Big Banks Cut Basel Shortfall by $112 Billion at End 2012Robert Hutton and Ben Moshinsky
Chancellor of the Exchequer George Osborne gave more ground to lawmakers demanding tougher banking rules, saying the Bank of England will get to review how it can limit banks’ debt levels.
With the Financial Services Bill today returning to the House of Lords for two days of debate, Osborne yesterday conceded to critics of payday loan companies, agreeing to a cap on their charges. Today, allowing the Bank of England to review how the leverage ratio should be set, he agreed to one of 10 demands by members of the parliamentary inquiry into banking standards. Other amendments to the bill introduced by committee members deal with pay, and whether the government needs a reserve power to separate retail and investment banking.
“My view has been that a minimum leverage ratio is a vital component of the overall capital framework,” BOE Governor Mark Carney said in a letter to Osborne released by the Treasury. “If I were to choose just one reason why Canadian banks fared as well as they did through the crisis, it would be because they were subject to a leverage standard.”
The question of bank regulation is back in the political spotlight after the former chairman of Co-Operative Bank Plc, Paul Flowers, was filmed by a newspaper buying crack cocaine. Yesterday, a report by a government adviser accused Royal Bank of Scotland Group Plc of deliberately forcing troubled companies into bankruptcy in order to boost its own profits. Carney today said the RBS allegations were “deeply troubling and extremely serious.”
“If these activities proceeded on any sort of scale, it’s remarkable -- OK, it’s shocking,” Carney told lawmakers in London. “It’s a failure of governance.”
The Parliamentary Commission on Banking Standards was established under the leadership of Andrew Tyrie, who chairs the House of Commons Treasury Committee by Osborne in the wake of the Libor-rigging scandal. In its report in June, it advocated delays of as long as a decade for bonus payouts and making the reckless management of lenders a crime.
In an effort to get some of its recommendations into law, Osborne added them to the existing Financial Services Bill, which was already passing through Parliament. The bill before the Lords today has increased in size to 177 pages from its original 35. Tyrie warned in an interview published Nov. 8 that the bill risked becoming a “botched job,” with “amendments piled on amendments piled on amendments.”
In the first vote of the evening, the government defeated by 229 votes to 220 an amendment that would have forced the break-up of banks with both retail and investment arms.
The leverage ratio is designed to be a backstop to capital requirements, helping to contain excessive debt funding.
The BOE’s review should evaluate the “impact of the introduction of the leverage ratio on the ability of the banks to support growth in lending to U.K. consumers and businesses,” Osborne said in a letter to Carney today.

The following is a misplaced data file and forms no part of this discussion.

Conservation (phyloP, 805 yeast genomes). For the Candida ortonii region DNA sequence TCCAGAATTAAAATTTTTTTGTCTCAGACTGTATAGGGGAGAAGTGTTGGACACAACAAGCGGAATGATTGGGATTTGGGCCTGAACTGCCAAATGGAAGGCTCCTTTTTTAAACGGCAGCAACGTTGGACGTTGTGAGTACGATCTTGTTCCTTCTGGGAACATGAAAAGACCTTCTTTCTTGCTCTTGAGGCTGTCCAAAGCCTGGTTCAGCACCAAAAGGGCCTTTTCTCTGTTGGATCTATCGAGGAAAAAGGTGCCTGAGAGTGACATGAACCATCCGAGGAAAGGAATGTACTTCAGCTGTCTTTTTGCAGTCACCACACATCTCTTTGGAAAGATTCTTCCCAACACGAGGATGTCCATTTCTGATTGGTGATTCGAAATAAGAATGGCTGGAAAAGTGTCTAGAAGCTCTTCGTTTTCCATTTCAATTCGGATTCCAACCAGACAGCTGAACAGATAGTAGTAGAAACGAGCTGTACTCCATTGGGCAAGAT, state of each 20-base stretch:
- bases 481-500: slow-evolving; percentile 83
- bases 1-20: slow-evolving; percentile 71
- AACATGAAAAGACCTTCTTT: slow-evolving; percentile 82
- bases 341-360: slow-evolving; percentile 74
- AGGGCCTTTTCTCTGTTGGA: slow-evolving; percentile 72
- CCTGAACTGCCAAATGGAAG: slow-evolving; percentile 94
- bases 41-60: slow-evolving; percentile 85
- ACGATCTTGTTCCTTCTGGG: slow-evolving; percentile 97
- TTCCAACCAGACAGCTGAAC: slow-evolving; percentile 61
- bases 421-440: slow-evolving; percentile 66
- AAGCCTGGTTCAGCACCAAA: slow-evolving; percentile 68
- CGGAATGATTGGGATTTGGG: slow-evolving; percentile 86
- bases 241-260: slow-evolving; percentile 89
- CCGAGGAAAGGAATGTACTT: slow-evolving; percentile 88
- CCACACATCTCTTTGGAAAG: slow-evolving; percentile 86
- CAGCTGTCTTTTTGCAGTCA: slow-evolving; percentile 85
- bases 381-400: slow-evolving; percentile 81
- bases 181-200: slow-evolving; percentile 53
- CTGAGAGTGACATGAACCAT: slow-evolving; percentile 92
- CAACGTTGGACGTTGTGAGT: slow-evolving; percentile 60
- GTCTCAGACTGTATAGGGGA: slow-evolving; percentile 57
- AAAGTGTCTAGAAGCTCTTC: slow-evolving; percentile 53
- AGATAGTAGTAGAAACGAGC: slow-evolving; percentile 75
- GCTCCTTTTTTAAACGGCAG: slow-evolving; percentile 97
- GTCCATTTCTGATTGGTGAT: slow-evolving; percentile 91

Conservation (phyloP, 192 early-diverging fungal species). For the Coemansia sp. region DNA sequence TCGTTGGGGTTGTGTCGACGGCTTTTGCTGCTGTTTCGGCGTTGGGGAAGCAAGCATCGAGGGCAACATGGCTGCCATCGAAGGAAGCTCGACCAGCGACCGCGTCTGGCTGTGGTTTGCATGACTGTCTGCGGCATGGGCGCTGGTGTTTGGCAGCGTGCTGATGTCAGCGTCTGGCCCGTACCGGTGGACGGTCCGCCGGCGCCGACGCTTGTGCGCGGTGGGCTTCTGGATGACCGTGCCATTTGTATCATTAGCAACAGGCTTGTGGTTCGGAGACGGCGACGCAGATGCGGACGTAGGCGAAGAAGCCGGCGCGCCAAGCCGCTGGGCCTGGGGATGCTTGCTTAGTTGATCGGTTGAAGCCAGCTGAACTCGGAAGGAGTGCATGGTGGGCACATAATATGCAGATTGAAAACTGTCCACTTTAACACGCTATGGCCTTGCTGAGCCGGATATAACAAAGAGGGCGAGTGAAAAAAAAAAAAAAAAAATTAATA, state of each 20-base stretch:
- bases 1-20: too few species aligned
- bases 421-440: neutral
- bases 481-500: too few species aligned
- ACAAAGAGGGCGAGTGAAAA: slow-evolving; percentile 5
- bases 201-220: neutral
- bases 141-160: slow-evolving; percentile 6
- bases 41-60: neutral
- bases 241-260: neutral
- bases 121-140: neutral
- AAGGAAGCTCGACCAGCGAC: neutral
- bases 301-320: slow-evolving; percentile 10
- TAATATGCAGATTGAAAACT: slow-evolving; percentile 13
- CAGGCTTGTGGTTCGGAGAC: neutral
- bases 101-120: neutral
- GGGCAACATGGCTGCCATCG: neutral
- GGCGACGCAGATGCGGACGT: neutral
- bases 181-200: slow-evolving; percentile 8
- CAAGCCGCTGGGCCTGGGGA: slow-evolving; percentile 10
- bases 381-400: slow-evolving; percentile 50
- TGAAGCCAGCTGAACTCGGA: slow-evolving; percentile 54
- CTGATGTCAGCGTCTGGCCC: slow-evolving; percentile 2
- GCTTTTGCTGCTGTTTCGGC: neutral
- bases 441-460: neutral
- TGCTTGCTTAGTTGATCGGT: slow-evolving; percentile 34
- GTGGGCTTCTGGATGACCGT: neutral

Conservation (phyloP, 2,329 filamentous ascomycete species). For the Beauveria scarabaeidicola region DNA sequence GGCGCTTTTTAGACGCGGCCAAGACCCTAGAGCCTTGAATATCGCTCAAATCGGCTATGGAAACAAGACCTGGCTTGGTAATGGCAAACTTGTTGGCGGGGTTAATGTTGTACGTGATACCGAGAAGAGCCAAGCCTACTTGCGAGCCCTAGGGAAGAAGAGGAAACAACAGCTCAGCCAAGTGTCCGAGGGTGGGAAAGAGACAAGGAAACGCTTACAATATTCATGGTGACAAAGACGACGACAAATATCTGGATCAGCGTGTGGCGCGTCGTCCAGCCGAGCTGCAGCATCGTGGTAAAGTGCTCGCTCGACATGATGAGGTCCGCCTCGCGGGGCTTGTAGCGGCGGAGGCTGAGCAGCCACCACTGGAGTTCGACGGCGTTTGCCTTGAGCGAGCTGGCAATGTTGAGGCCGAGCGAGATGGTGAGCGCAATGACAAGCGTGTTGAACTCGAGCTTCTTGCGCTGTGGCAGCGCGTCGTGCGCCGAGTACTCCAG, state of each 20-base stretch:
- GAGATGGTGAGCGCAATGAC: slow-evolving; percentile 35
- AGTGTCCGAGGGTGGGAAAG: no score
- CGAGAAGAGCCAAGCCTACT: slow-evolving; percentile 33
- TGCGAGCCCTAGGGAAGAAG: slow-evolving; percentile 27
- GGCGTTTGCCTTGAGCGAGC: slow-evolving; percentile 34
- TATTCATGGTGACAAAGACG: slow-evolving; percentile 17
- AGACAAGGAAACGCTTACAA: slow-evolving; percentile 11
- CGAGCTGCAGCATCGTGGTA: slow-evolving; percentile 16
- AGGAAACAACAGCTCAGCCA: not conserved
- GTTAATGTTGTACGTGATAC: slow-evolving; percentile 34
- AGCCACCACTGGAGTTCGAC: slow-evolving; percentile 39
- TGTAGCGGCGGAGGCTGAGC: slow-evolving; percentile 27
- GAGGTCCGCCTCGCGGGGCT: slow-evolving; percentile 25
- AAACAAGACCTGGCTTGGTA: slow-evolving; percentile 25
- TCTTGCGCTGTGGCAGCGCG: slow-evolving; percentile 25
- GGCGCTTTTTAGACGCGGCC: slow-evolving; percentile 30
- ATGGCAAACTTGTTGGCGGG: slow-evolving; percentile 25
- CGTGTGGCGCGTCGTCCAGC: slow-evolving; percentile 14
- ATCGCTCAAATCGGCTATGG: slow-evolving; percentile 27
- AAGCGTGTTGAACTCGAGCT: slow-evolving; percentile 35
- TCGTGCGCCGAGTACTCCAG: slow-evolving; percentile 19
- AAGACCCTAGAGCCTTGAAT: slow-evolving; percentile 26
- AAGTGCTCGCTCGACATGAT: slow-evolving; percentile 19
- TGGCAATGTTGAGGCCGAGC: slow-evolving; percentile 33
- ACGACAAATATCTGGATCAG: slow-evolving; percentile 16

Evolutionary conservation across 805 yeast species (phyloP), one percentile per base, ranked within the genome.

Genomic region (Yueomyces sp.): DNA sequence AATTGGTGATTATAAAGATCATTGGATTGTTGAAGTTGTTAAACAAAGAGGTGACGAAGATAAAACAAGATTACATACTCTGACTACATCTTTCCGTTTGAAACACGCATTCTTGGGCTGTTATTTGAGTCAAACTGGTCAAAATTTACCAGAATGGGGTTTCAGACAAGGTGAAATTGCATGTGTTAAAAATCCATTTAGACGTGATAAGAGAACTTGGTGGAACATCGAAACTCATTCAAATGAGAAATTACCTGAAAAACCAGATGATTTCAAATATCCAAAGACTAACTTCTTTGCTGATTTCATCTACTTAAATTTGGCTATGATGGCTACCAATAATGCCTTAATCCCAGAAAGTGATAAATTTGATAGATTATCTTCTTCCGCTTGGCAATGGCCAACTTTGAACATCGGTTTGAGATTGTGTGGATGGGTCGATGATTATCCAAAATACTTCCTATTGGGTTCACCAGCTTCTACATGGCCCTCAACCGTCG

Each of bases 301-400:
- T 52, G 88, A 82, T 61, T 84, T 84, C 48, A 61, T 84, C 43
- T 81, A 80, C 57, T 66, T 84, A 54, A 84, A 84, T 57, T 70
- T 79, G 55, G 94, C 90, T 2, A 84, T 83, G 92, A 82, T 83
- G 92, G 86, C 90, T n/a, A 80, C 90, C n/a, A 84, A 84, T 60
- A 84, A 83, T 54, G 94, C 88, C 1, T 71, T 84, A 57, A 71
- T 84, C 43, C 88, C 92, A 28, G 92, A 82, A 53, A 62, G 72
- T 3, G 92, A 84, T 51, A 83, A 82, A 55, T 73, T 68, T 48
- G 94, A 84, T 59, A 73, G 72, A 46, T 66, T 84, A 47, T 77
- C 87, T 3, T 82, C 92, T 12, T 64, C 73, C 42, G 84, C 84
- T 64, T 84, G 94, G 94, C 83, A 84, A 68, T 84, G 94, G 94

The review, to be conducted by the BOE’s Financial Policy Committee, will take about a year and assess how it should be applied to banks with separate commercial and investment arms, its impact on lending and what should be the minimum “standard required to ensure the system is sufficiently resilient,” Carney said in his letter.
Tyrie welcomed the concession.
“It comes close to implementing what the Banking Commission recommended almost a year ago,” he said in an e-mailed statement. “It was pretty clear from his evidence that the Governor wants the FPC to be granted the power to set the leverage ratio and that his FPC colleagues agree. The Bank’s review will be about how the FPC will exercise that power, not whether it should request it.”
The Basel Committee on Banking Supervision said in March that the biggest global banks had an average leverage ratio of 3.8 percent versus a target of a 3 percent ratio for banks’ equity to debt. Barclays Plc, the U.K.’s second-largest bank by assets, has raised 5.8 billion pounds ($9.4 billion) in a rights offering to bolster capital, in an effort to meet requirements imposed by U.K. regulators.
Under the Basel plan, banks will have to begin disclosing how well they measure up to the leverage rule from 2015. The Basel III capital requirements are scheduled to phase in fully by 2019.
Royal Bank of Canada said in a note that the review was a “positive” move, removing a risk that the FPC would simply recommend a higher ratio in the Nov. 28 Financial Stability Report. “The timing on the recommendation is now pushed out until mid-2015 since the review is expected to last 12 months and will not commence until early-mid 2014 once Basel 3 and the Recovery and Resolution frameworks are finalized,” it said.